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Another activist who was investigating abuses in Zimbabwe’s diamond region was harassed repeatedly, it said.

A third activist told investigators that security forces abducted her from her home in 2008 while she was in pajamas. The activist said men repeatedly questioned her about other activists while beating the soles of her feet to the point that she suffered from internal bleeding, according to the report.

Those not beaten often find themselves at the mercy of laws in Zimbabwe that make it difficult to hold opposition meetings or publish critical articles, according to the report.

It listed several circumstances in which protesters were attacked by riot police while demonstrating peacefully.


Rebels slowly begin to retreat from Masisi

GOMA — Rebels thought to be backed by Rwanda began retreating from the territory they seized last week and pulled out of Masisi, their military leader said Wednesday, in the first concrete sign that international pressures have stemmed the advance of the ruthless fighters.

Gen. Sultani Makenga, the military chief of the 8-month-old rebellion, said his fighters intend to abide by an ultimatum issued by the nations neighboring Congo, which called for the M23 rebels to retreat no later than Friday to 12 miles outside of Goma, the major, eastern city that fell to the fighters eight days ago.

He said he had ordered his fighters to retreat along the southeastern axis from Masisi to Goma, and they then will leave Goma via the northern route to Rutshuru.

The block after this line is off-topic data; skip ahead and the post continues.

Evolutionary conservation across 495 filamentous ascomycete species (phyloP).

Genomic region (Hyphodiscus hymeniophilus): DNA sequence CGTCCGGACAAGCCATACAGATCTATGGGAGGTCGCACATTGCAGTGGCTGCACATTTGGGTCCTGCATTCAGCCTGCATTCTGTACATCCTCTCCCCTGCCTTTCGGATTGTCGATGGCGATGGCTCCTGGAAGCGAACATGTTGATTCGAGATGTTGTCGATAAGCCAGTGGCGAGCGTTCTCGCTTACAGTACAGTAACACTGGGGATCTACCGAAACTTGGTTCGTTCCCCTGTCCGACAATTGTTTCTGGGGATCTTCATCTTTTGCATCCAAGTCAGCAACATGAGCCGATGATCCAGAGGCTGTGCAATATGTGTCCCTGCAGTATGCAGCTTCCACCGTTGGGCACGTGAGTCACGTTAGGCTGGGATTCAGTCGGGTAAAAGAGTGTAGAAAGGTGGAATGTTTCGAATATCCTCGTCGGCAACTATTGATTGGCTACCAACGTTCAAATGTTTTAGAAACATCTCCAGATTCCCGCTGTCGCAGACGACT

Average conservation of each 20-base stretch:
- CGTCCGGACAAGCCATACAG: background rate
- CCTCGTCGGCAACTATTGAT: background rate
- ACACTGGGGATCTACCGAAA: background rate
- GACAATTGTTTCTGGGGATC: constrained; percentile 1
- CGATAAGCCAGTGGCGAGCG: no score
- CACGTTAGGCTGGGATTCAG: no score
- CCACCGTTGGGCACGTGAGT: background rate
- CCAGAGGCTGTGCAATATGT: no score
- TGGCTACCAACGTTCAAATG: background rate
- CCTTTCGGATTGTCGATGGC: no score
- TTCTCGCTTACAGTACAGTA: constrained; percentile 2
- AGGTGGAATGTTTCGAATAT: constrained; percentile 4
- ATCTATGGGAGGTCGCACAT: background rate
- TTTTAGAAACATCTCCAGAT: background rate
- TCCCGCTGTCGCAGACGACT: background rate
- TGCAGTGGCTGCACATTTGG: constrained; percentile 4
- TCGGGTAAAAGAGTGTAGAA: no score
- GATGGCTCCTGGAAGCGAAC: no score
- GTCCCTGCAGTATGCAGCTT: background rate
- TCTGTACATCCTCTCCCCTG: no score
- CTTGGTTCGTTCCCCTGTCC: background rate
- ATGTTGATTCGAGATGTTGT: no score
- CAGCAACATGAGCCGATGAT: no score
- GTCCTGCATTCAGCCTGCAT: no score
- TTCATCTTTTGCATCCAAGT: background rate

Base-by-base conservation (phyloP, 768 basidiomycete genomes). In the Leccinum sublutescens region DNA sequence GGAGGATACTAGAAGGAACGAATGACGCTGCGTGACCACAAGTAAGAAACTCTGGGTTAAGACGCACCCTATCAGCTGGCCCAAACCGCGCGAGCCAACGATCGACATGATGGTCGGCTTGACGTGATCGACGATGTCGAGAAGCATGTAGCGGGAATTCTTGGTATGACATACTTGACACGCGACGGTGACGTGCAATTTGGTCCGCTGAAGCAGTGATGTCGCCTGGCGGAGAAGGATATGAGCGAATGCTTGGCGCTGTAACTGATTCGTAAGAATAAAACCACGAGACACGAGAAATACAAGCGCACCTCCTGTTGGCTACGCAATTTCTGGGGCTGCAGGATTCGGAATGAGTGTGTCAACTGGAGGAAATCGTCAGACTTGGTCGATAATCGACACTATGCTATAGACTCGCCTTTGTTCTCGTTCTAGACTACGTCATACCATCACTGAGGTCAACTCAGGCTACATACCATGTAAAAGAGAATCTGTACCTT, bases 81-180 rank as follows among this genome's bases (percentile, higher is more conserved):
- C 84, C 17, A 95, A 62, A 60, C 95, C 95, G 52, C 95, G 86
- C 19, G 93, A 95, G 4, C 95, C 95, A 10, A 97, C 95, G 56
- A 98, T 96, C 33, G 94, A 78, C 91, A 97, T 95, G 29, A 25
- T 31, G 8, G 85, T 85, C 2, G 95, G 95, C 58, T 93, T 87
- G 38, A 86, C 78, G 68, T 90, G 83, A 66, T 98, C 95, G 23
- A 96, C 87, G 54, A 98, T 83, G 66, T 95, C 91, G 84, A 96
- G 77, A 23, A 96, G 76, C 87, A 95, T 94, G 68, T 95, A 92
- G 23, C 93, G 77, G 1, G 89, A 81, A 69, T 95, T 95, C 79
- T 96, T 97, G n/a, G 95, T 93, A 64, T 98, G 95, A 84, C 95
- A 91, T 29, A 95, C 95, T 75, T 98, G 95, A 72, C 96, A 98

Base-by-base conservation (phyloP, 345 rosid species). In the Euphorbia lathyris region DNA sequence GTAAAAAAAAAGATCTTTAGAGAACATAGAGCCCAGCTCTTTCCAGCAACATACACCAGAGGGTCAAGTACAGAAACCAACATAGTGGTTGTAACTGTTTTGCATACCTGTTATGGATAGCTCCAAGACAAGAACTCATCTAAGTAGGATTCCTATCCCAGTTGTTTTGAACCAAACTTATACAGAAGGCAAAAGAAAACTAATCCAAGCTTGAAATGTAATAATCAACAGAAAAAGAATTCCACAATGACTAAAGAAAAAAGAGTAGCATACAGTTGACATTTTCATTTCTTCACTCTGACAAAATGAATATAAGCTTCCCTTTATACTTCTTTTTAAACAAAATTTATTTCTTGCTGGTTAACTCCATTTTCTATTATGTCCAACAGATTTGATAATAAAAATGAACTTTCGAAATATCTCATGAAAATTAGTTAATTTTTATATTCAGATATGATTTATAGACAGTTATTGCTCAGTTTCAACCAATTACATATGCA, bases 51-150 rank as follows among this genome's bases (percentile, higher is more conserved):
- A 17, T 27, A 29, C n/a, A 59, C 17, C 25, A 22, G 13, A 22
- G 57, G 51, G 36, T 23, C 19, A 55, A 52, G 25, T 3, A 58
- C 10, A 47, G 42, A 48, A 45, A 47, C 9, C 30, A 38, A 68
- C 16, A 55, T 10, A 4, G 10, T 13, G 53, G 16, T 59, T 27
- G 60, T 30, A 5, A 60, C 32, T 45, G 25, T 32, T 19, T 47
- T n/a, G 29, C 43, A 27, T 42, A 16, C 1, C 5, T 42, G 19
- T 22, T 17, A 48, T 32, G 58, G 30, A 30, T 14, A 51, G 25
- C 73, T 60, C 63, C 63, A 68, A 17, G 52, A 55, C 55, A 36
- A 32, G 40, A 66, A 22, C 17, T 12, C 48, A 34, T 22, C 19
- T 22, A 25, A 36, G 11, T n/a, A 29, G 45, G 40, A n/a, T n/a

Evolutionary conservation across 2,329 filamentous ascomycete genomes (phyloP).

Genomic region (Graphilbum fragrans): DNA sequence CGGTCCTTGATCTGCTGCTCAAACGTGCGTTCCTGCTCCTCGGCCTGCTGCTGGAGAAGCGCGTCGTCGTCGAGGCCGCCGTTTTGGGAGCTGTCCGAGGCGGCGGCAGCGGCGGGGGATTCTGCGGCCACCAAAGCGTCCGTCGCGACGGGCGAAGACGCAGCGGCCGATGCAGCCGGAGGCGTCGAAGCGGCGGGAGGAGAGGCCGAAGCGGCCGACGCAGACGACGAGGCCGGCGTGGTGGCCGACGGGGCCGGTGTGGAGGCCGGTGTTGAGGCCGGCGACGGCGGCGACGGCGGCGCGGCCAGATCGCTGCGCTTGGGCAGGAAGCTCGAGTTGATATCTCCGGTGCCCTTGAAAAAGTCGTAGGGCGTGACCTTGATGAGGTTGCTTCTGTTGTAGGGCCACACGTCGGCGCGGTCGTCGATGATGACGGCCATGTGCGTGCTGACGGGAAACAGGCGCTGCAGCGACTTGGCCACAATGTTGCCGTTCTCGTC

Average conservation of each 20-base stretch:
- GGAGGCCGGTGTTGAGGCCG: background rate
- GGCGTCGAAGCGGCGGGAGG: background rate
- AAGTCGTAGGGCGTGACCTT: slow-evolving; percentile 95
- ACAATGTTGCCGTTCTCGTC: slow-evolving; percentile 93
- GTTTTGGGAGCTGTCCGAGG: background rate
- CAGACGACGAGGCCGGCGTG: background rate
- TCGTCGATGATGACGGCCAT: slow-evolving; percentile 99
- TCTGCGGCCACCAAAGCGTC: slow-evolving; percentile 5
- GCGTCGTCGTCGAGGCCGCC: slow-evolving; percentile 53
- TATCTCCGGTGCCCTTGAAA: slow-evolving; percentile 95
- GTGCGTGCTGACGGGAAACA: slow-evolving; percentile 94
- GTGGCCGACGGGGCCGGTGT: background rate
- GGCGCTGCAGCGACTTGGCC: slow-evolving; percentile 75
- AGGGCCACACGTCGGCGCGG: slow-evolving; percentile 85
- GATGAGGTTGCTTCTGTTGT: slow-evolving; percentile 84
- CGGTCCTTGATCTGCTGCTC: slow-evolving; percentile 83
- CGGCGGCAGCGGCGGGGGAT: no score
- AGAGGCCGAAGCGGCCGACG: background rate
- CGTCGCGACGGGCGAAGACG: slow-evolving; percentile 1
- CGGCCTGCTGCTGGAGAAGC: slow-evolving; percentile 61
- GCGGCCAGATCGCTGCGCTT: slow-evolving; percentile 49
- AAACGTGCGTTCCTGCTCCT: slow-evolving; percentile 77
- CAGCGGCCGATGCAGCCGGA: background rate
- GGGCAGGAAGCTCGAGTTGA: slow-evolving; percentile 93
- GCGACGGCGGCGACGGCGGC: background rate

“My soldiers began to retreat from Masisi yesterday. We will go via Goma and then after that we will retreat to [12 miles] past Goma toward Rutshuru,” Gen. Makenga told The Associated Press. “I think that, by Friday, we will be able to complete this.”

Congolese spokesman Lambert Mende, who is based in the country’s capital more than 1,000 miles to the west, confirmed that the government had received reports of troops pulling out of Masisi.

“Yes, there are reports of movements [of rebels out of Masisi], but we won’t label it a retreat until it’s over. They have played this game with us before, where they say they are moving and then find a reason not to,” Mr. Mende said. “There will be no negotiations with Congo until they are [12 miles] outside the Goma city limit.”

In Goma, there was skepticism over the rebels’ claim and confusion, after the leader of M23’s political wing insisted that the fighters were not leaving the city of 1 million that is the economic heart of one of Congo’s mineral-rich regions.

M23 Vice Minister of the Interior Theophile Ruremesha told The Associated Press on Wednesday that Congolese President Joseph Kabila’s government needs to meet the rebels’ wide-ranging demands for them to leave the city.

“For humanitarian reasons, we cannot leave the town in the hands of just anybody,” he said. “Creating the neutral force will take some time.”

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